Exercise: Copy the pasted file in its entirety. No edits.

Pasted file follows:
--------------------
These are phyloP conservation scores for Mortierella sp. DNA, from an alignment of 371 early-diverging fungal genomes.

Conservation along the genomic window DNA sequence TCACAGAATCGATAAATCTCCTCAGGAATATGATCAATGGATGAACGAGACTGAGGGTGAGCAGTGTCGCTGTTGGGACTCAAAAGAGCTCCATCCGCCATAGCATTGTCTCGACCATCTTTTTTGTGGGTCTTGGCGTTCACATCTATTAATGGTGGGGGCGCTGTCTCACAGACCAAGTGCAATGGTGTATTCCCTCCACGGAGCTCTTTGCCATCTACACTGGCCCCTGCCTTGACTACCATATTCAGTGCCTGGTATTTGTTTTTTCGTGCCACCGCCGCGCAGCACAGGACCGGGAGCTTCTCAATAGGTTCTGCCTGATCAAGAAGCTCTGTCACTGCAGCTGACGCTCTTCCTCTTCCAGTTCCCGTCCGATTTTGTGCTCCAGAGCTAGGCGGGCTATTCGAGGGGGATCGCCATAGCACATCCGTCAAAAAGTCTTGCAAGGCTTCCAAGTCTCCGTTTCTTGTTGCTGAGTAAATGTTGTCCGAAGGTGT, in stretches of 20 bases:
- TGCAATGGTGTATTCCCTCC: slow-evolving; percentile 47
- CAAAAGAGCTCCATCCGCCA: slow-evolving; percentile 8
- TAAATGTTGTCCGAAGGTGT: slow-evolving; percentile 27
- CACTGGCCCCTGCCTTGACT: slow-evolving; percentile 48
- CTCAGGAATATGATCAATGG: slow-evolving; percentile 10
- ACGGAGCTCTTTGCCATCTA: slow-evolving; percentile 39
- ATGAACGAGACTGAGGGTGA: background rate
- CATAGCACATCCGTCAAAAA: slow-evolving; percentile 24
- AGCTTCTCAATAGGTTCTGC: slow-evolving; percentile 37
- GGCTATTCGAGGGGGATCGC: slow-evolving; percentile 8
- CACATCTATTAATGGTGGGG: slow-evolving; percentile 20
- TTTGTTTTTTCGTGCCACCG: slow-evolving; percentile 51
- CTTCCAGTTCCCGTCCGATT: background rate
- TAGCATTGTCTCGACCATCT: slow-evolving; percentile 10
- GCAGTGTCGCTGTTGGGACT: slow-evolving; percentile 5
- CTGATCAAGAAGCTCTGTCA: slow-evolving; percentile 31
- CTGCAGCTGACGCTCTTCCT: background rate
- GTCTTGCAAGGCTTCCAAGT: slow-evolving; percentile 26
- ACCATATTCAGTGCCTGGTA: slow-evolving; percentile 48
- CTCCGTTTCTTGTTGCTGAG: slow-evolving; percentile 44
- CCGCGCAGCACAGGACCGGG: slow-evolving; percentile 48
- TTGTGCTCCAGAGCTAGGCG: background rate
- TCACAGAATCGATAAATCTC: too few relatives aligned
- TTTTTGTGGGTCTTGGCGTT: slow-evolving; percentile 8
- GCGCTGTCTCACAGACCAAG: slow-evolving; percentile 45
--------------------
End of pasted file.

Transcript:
These are phyloP conservation scores for Mortierella sp. DNA, from an alignment of 371 early-diverging fungal genomes.

Conservation along the genomic window DNA sequence TCACAGAATCGATAAATCTCCTCAGGAATATGATCAATGGATGAACGAGACTGAGGGTGAGCAGTGTCGCTGTTGGGACTCAAAAGAGCTCCATCCGCCATAGCATTGTCTCGACCATCTTTTTTGTGGGTCTTGGCGTTCACATCTATTAATGGTGGGGGCGCTGTCTCACAGACCAAGTGCAATGGTGTATTCCCTCCACGGAGCTCTTTGCCATCTACACTGGCCCCTGCCTTGACTACCATATTCAGTGCCTGGTATTTGTTTTTTCGTGCCACCGCCGCGCAGCACAGGACCGGGAGCTTCTCAATAGGTTCTGCCTGATCAAGAAGCTCTGTCACTGCAGCTGACGCTCTTCCTCTTCCAGTTCCCGTCCGATTTTGTGCTCCAGAGCTAGGCGGGCTATTCGAGGGGGATCGCCATAGCACATCCGTCAAAAAGTCTTGCAAGGCTTCCAAGTCTCCGTTTCTTGTTGCTGAGTAAATGTTGTCCGAAGGTGT, in stretches of 20 bases:
- TGCAATGGTGTATTCCCTCC: slow-evolving; percentile 47
- CAAAAGAGCTCCATCCGCCA: slow-evolving; percentile 8
- TAAATGTTGTCCGAAGGTGT: slow-evolving; percentile 27
- CACTGGCCCCTGCCTTGACT: slow-evolving; percentile 48
- CTCAGGAATATGATCAATGG: slow-evolving; percentile 10
- ACGGAGCTCTTTGCCATCTA: slow-evolving; percentile 39
- ATGAACGAGACTGAGGGTGA: background rate
- CATAGCACATCCGTCAAAAA: slow-evolving; percentile 24
- AGCTTCTCAATAGGTTCTGC: slow-evolving; percentile 37
- GGCTATTCGAGGGGGATCGC: slow-evolving; percentile 8
- CACATCTATTAATGGTGGGG: slow-evolving; percentile 20
- TTTGTTTTTTCGTGCCACCG: slow-evolving; percentile 51
- CTTCCAGTTCCCGTCCGATT: background rate
- TAGCATTGTCTCGACCATCT: slow-evolving; percentile 10
- GCAGTGTCGCTGTTGGGACT: slow-evolving; percentile 5
- CTGATCAAGAAGCTCTGTCA: slow-evolving; percentile 31
- CTGCAGCTGACGCTCTTCCT: background rate
- GTCTTGCAAGGCTTCCAAGT: slow-evolving; percentile 26
- ACCATATTCAGTGCCTGGTA: slow-evolving; percentile 48
- CTCCGTTTCTTGTTGCTGAG: slow-evolving; percentile 44
- CCGCGCAGCACAGGACCGGG: slow-evolving; percentile 48
- TTGTGCTCCAGAGCTAGGCG: background rate
- TCACAGAATCGATAAATCTC: too few relatives aligned
- TTTTTGTGGGTCTTGGCGTT: slow-evolving; percentile 8
- GCGCTGTCTCACAGACCAAG: slow-evolving; percentile 45